When you have pre-diabetes or diabetes, a healthy diabetes meal plan is key to managing your blood sugar. Sometimes it can be tricky to know which foods and drinks are the best choices, but these 10 picks can help keep your numbers in check.

  1. Beans (Of Any Kind!)

A major source of plant-based protein, soybeans

Whether they’re lentils, kidney, chickpea, pinto, black or garbanzo, beans are a low glycemic index food. That means their carbohydrates are gradually released so they’re less likely to cause blood sugar spikes. They’re so beneficial that eating a daily cup of beans for three months as part of a low-glycemic index diet lowered HbA1c by half a percentage point[i].

Try it: Swap your meat burgers with a vegan option using chickpeas or even baked beans for a change.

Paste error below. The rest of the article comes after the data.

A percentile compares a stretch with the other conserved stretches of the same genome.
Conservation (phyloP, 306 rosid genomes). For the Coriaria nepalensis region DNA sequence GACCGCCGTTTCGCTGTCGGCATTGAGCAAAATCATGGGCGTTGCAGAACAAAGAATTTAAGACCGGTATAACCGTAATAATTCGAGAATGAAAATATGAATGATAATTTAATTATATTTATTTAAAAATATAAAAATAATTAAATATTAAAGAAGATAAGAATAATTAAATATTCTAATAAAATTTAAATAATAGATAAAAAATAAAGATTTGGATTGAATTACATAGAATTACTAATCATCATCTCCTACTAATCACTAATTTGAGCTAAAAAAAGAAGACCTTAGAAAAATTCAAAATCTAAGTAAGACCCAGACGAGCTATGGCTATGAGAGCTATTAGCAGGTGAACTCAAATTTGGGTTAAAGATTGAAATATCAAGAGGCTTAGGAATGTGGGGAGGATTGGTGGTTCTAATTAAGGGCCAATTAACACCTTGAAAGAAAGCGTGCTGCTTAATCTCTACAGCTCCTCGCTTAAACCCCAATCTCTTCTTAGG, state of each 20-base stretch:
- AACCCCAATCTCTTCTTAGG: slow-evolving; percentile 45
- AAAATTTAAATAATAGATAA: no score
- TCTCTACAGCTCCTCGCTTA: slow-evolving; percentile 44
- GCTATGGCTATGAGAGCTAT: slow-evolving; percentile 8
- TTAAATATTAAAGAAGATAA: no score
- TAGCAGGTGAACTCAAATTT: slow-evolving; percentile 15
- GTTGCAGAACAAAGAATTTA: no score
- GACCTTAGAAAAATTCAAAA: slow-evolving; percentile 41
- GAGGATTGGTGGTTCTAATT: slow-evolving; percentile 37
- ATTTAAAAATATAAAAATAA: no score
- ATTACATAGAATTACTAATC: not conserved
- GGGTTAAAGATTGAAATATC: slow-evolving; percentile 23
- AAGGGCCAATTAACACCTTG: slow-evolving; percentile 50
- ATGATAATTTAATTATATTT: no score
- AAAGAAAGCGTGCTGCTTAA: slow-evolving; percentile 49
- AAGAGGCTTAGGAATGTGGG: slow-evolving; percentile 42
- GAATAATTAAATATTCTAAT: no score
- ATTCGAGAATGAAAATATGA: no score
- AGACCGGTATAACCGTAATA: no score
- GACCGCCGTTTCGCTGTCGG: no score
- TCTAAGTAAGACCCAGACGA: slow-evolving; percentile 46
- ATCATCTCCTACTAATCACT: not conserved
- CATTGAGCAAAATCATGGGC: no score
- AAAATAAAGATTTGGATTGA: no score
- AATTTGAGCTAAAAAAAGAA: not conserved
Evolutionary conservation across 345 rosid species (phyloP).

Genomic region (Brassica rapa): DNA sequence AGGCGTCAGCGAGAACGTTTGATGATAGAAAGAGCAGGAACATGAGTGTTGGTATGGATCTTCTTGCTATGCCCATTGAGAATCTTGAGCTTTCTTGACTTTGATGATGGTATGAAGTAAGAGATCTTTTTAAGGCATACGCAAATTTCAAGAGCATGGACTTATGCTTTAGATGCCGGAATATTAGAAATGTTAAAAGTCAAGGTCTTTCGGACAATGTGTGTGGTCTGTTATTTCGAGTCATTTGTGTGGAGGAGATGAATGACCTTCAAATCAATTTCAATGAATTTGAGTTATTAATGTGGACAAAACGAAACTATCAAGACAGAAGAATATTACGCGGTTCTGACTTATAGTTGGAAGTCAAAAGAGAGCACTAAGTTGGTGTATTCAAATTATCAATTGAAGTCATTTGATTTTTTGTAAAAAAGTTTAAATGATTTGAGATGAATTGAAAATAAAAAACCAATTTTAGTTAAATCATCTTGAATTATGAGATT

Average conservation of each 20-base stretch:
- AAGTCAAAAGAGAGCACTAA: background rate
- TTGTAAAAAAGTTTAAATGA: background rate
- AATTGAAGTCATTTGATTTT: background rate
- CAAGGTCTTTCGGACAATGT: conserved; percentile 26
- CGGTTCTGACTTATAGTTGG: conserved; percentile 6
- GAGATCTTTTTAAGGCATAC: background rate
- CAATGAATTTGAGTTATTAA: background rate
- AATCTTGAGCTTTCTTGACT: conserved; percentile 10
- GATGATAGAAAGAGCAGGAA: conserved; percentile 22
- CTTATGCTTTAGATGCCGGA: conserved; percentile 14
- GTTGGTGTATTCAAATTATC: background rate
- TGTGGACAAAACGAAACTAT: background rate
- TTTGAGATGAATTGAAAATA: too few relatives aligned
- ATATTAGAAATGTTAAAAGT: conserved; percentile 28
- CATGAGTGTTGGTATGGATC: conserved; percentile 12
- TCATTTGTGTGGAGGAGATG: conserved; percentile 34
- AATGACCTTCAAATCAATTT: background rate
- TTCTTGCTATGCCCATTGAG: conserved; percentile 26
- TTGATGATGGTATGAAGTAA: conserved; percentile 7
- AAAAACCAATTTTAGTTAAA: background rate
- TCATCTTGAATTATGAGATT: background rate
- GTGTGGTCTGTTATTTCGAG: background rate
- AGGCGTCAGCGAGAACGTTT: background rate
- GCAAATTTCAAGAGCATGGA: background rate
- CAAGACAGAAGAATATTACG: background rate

1. Apples

Biting an appleYou might think that there’s no room in a diabetic meal plan for fruit, but apples are also low glycemic. Aiming for foods that are low or medium on the glycemic index is one way to manage blood sugar levels. And eating an apple a day has its benefits – they are high in fiber, vitamin C as well as fat-free! Not to mention a portable and easy snack option.

Try it: Toss an apple in your lunch bag or grab one between meals. Bake them and add cinnamon for a warm treat. 

  1. Almonds

Vitamin-B_almondsThese crunchy nuts are rich in magnesium, a mineral that may help your body use its own insulin more effectively[ii]. Try working more almonds into your diet — one ounce (about 23 whole nuts) supplies nearly 20 percent of your daily dose of this blood sugar-balancing mineral. Plus, nuts like almonds are high in monounsaturated fatty acids, protein, and fiber, which makes them a great way to help manage blood glucose levels.

Try it: For healthy snacking on-the-go, pack one-ounce portions of almonds into single-serve containers.

  1. Spinach